Intel and VCs form Articul8 to push chip giant's AI kit and IP

'Independent' biz unsurprisingly uses in Xeon and Habana, and patent libraries

In the latest bid to push its AI portfolio, Intel has teamed up with investment firm DigitalBridge to form a software spin-off specializing in the deployment of machine learning and large language models (LLMs).

Dubbed Articul8, the deal, announced on Wednesday, will create an independent software services shop using Intel's IP library. This, Intel claims, will make it easier for businesses to securely train and run models based on their enterprise data.

The Articul8 platform can be deployed on-prem, in the cloud, or some mashup of both. As one might imagine, the startup is a vehicle to push Intel's suite of AI hardware, including its Xeon processors and Habana Labs Gaudi accelerators as tuned for Intel software stacks.

At the helm is Arun Subramaniyan, who previously headed up Intel's Datacenter and AI Cloud Execution and Strategy team and, before that, led Amazon Web Service's extreme-scale computing division.

Intel has been pushing its Xeon Scalable processors as an alternative to pricy AI accelerators for inference workloads. As part of its 5th-gen Xeon launch last month, the company demonstrated the ability to run smaller LLMs, like Meta's Llama 2, on dual socket Xeon platforms.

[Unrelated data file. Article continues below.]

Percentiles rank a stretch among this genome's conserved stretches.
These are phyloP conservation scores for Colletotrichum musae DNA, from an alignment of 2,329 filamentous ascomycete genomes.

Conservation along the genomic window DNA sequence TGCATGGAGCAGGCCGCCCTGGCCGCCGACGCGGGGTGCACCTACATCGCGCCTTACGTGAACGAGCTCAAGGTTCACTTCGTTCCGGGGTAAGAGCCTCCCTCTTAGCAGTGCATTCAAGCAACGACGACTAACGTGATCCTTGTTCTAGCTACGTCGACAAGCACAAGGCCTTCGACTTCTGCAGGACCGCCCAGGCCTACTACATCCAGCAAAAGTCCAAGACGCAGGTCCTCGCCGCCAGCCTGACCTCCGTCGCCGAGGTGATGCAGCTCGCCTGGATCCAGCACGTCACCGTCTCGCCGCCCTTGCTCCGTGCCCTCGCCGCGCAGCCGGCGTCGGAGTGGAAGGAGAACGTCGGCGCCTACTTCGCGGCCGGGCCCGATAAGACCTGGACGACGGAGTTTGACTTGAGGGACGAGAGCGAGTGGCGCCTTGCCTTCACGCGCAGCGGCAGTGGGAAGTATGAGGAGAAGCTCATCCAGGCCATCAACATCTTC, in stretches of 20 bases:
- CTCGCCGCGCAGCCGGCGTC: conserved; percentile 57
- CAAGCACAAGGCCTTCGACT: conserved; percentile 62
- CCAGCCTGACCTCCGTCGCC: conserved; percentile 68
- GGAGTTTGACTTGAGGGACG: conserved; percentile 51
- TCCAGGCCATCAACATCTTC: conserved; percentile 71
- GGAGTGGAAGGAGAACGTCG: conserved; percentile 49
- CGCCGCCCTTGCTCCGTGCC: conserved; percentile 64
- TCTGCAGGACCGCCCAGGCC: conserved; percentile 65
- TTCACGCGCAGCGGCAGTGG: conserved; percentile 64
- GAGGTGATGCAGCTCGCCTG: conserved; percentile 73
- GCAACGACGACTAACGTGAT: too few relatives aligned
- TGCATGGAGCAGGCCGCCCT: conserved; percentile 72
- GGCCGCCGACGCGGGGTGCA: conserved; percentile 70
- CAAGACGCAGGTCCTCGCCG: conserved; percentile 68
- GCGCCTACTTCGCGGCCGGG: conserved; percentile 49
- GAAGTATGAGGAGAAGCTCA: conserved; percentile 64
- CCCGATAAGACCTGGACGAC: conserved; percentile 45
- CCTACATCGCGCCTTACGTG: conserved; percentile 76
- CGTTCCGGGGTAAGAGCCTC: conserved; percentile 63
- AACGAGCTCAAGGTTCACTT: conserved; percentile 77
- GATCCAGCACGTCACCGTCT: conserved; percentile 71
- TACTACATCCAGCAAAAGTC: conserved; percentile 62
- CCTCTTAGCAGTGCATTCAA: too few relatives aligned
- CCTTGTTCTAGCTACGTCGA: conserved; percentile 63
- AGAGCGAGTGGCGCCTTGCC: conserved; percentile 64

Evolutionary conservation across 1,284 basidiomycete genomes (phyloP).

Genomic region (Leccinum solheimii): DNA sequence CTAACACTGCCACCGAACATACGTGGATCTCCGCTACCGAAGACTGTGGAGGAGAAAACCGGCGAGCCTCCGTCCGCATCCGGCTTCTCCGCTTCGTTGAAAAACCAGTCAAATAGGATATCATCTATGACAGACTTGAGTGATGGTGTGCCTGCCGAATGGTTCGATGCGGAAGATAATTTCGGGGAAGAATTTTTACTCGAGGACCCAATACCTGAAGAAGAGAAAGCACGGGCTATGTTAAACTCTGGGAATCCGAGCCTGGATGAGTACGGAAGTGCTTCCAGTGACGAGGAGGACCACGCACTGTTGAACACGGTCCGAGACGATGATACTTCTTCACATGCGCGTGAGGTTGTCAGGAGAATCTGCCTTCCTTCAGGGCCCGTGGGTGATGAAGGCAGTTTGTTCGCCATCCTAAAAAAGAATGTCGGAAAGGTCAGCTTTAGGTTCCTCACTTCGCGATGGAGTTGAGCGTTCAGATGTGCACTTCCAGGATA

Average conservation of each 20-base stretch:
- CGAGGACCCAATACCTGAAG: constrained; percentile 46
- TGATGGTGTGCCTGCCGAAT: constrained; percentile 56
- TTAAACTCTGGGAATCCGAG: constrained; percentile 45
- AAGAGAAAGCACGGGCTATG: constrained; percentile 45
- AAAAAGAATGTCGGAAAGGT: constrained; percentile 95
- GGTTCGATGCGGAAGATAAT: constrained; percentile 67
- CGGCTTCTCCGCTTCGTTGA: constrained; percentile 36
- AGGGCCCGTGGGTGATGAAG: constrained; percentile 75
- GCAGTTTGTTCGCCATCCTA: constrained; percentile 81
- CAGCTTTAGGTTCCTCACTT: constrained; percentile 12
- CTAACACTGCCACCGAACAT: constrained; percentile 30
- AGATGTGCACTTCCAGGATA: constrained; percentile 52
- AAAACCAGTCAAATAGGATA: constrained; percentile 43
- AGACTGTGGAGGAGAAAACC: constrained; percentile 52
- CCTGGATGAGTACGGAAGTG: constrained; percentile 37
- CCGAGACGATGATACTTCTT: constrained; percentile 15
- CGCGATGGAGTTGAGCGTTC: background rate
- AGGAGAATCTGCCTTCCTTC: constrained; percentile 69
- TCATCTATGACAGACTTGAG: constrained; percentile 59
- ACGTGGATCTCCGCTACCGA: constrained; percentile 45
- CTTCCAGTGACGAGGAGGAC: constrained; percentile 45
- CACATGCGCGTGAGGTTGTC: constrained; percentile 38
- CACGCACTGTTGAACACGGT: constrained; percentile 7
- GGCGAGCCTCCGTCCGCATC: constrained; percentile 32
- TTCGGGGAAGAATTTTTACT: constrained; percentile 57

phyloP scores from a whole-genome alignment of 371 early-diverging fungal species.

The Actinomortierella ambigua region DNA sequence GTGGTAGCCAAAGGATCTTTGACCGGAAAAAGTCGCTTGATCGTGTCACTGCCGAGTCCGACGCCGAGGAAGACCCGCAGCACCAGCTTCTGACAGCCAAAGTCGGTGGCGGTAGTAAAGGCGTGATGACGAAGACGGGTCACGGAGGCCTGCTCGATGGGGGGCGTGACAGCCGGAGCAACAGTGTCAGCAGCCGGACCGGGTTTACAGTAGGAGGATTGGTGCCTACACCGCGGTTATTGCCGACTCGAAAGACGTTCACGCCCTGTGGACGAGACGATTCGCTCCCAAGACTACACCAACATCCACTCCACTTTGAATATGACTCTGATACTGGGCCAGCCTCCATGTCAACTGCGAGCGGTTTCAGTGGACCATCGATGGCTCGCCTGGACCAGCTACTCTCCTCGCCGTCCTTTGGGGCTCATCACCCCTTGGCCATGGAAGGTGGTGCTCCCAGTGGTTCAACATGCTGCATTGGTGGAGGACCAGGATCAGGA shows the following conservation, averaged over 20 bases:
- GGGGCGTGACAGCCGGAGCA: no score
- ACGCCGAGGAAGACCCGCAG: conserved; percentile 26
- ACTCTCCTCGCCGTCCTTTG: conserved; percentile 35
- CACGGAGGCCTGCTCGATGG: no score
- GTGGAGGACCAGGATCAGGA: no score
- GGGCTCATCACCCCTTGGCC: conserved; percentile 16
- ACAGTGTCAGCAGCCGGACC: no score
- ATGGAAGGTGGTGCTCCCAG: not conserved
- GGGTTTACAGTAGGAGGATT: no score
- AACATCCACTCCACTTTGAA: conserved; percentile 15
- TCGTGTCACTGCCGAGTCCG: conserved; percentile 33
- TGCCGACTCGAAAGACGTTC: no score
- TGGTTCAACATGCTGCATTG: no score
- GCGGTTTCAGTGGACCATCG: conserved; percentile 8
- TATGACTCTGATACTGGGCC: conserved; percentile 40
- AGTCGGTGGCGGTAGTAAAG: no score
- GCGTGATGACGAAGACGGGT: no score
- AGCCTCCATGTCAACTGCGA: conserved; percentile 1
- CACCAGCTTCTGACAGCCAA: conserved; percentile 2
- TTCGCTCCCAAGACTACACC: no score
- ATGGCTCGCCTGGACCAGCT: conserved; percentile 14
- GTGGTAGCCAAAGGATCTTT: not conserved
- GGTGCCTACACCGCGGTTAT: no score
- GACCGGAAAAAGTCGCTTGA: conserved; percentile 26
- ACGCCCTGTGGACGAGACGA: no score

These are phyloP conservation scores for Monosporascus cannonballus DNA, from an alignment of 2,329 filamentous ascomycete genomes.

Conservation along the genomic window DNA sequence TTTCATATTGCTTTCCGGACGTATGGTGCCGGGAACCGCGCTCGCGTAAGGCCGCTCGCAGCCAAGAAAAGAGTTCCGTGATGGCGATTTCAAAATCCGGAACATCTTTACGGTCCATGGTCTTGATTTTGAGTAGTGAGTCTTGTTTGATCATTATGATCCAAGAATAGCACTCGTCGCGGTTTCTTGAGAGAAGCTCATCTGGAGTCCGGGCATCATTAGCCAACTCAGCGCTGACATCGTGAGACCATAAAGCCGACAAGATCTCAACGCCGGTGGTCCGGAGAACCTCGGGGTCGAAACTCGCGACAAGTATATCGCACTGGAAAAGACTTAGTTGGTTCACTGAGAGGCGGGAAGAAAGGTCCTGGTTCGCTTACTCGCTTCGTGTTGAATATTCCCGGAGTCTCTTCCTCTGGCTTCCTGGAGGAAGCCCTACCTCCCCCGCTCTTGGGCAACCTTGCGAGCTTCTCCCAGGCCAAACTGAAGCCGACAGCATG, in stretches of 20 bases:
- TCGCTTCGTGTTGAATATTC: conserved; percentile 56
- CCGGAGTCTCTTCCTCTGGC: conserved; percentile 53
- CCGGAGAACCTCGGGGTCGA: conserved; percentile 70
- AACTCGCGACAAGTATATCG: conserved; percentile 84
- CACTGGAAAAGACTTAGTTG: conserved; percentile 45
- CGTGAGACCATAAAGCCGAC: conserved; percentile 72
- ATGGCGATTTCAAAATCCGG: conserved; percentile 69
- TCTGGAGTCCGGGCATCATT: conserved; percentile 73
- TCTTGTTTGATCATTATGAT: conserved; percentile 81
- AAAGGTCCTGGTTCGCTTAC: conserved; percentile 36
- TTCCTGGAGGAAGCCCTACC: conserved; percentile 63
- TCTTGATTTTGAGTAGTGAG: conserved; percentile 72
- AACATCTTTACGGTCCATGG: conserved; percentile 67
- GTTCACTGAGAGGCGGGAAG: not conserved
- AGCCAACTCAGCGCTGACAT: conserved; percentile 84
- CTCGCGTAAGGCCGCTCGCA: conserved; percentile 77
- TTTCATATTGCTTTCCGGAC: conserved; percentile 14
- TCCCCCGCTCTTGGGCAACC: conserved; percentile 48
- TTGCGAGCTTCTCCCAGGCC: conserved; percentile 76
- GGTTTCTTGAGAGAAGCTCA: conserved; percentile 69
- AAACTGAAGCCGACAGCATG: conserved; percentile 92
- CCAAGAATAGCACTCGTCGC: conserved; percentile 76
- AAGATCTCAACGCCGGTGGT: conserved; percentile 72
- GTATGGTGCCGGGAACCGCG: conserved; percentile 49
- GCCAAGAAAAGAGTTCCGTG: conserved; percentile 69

However, Articul8 will also "support a range of hybrid infrastructure alternatives." And on its website we see Nvidia listed as one of the supported hardware vendors.

The latter is almost certainly a requirement for customers looking to train generative AI models in the cloud. Despite Intel's performance claims and improving software stack, Gaudi2 hasn't enjoyed the same level of adoption among the major cloud and and GPU-for-rent providers.

This situation could change with the launch of Intel's Gaudi3 accelerators later this year, but for now the market for generative AI hardware is still dominated by Nvidia accelerators, with AMD coming on strong.

But, as we've previously discussed, Intel has invested heavily developing open runtimes, like SYCL, to allow code run across multiple accelerators with minimal fine tuning.

According to Intel, Articul8's underlying technology has already been extensively tested by Boston Consulting Group (BCG) for some time now.

"We have deployed Articul8 products for multiple clients seeking production-ready platforms with rapid time to market, said Rich Lesser, global chair of BCG in a canned statement.

Non-chip backers for the startup include DigitalBridge, which is listed as the lead investor. Meanwhile a slew of other VC firms — Fin Capital, Mindset Ventures, Communitas Capital, GiantLeap Capital, GS Futures, and Zain Group — will hold an equity stake in the biz. ®

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